Manchin, Schumer say they have energy, health care deal
WASHINGTON — In a startling turnabout, Senate Majority Leader Chuck Schumer and Sen. Joe Manchin announced Wednesday they had reached an agreement that had eluded them for months on health care, energy and climate issues, taxes on higher earners and corporations and federal debt reduction.
The two Democrats said the Senate would vote on the wide-ranging measure next week, setting up President Joe Biden and Democrats for an unexpected victory in the run-up to November congressional elections in which their control of Congress is in peril. A House vote would come perhaps later in August.
Unanimous Republican opposition in both chambers seems certain.
Just hours earlier, the expectation was that Schumer, D-N.Y., and Manchin, D-W.Va., appeared headed toward a far narrower package that Manchin was insisting be limited to curbing pharmaceutical prices and extending federal health care subsidies. Earlier Wednesday, numerous Democratic senators had said they were all but resigned to the more modest legislation.
There was no immediate explanation for Manchin’s about-face. Since last year, he had used his pivotal vote in the 50-50 Senate to force Biden and Democrats to abandon far more ambitious and expensive versions of the package. He dragged them through months of negotiations in which leaders’ concessions to shrink the legislation proved fruitless, antagonizing the White House and most congressional Democrats.
“This addresses the problems of today — high health care costs and overall inflation — as well as investments in our energy security for the future,” Biden said in a statement.
Tellingly, Democrats were calling the measure “The Inflation Reduction Act of 2022” because of its provisions aimed at helping Americans cope with this year’s dramatically rising consumer costs. Polls show that inflation, embodied by gasoline prices that surpassed $5 per gallon before easing, has been voters’ chief concern. For months, Manchin’s opposition to proposed larger packages has been premised in part on his worry that they would fuel inflation.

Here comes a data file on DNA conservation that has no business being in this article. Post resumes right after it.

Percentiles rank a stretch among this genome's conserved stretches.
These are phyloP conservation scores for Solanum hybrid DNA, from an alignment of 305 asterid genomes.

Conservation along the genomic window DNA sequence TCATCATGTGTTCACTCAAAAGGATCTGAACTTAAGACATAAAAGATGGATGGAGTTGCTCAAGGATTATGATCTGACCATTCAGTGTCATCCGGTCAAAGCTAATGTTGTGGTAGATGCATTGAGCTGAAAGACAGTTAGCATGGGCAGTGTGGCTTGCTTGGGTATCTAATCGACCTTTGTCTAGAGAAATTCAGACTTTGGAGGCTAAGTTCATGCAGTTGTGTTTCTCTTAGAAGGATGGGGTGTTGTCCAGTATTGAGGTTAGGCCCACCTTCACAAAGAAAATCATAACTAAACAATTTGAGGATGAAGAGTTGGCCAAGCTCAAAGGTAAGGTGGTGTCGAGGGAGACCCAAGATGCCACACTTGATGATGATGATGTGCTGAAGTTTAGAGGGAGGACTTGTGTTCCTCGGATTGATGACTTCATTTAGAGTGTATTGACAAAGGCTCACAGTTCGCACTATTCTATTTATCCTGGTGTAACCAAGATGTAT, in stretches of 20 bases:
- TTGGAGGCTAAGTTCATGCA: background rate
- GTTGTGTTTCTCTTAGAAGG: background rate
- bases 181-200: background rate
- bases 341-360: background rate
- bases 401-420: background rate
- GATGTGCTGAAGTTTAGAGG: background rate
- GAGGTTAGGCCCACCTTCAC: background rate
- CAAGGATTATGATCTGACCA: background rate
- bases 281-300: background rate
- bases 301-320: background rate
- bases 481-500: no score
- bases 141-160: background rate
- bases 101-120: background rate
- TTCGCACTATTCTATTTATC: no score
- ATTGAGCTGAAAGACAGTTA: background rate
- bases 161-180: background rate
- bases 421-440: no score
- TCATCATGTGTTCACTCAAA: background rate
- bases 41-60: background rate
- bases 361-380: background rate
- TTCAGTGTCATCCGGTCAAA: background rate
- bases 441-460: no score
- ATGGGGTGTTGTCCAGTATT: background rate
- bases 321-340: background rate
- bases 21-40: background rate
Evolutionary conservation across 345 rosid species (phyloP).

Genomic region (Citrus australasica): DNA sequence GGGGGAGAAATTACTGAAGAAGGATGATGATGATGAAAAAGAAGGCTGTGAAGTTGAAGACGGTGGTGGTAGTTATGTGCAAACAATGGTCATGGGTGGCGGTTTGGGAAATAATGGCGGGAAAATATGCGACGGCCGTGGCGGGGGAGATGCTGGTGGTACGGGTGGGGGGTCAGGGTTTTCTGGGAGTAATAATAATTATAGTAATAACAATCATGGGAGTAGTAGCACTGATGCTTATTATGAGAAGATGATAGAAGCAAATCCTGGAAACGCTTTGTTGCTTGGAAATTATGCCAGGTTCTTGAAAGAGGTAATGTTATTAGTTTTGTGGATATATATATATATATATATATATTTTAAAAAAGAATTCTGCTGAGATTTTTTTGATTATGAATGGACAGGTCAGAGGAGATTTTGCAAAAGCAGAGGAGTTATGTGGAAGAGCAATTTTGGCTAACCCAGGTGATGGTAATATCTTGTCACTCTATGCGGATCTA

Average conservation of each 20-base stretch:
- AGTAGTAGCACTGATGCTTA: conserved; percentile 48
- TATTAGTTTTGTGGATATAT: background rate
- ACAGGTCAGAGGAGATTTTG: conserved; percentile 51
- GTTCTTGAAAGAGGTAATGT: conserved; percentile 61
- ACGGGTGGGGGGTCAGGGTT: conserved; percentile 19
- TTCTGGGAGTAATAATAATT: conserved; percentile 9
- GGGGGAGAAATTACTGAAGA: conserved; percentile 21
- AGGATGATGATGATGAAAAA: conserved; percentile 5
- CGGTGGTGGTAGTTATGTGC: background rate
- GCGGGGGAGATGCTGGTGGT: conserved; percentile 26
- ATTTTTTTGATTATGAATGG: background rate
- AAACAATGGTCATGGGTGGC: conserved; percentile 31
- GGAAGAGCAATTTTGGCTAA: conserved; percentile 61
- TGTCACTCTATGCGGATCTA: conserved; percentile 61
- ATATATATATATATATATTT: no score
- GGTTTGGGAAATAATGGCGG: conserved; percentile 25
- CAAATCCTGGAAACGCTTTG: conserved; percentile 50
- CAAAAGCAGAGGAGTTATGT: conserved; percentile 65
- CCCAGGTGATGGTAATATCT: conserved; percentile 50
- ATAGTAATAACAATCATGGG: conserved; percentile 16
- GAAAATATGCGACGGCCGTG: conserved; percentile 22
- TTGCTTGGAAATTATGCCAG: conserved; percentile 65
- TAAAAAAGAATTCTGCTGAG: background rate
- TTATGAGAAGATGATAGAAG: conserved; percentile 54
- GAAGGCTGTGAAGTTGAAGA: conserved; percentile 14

The measure also seemed to offer something for many Democratic constituencies.
It dangled tax hikes on the wealthy and big corporations and environmental initiatives for progressives. And Manchin, an advocate for the fossil fuels his state produces, said the bill would invest in technologies for carbon-based and clean energy while also reducing methane and carbon emissions.
Manchin said the new measure “would dedicate hundreds of billions of dollars to deficit reduction by adopting a tax policy that protects small businesses and working-class Americans while ensuring that large corporations and the ultra-wealthy pay their fair share in taxes.”
The overall proposal is far more modest that the $3.5 trillion package Biden asked Democrats to push through Congress last year, and the pared-down roughly $2 trillion version that the House approved last November after Manchin insisted on shrinking it. Even then, Manchin shot down that smaller measure in December, asserting it would fuel inflation and was loaded with budget gimmicks.
In a summary that provided scant detail, Democrats said their proposal would raise $739 billion over the decade in new revenue. That included $313 billion from a 15% corporate minimum tax that a Manchin statement suggested would affect only “billion-dollar companies or larger.”
The agreement also contains $288 billion the government would save from curbing pharmaceutical prices, $124 billion from beefing up IRS tax enforcement and $14 billion from taxing some “carried interest” profits earned by partners in entities like private equity or hedge funds.
The measure would spend $369 billion on energy and climate change initiatives and $64 billion to extend federal subsidies for three years for some buying private health insurance. Those subsidies, which lower people’s premiums, would otherwise expire at the end of this year.
That would leave $306 billion for debt reduction, an effort Manchin has been demanding.
Sen. John Cornyn, R-Texas, said the Democratic agreement would be “devastating to American families and small businesses.”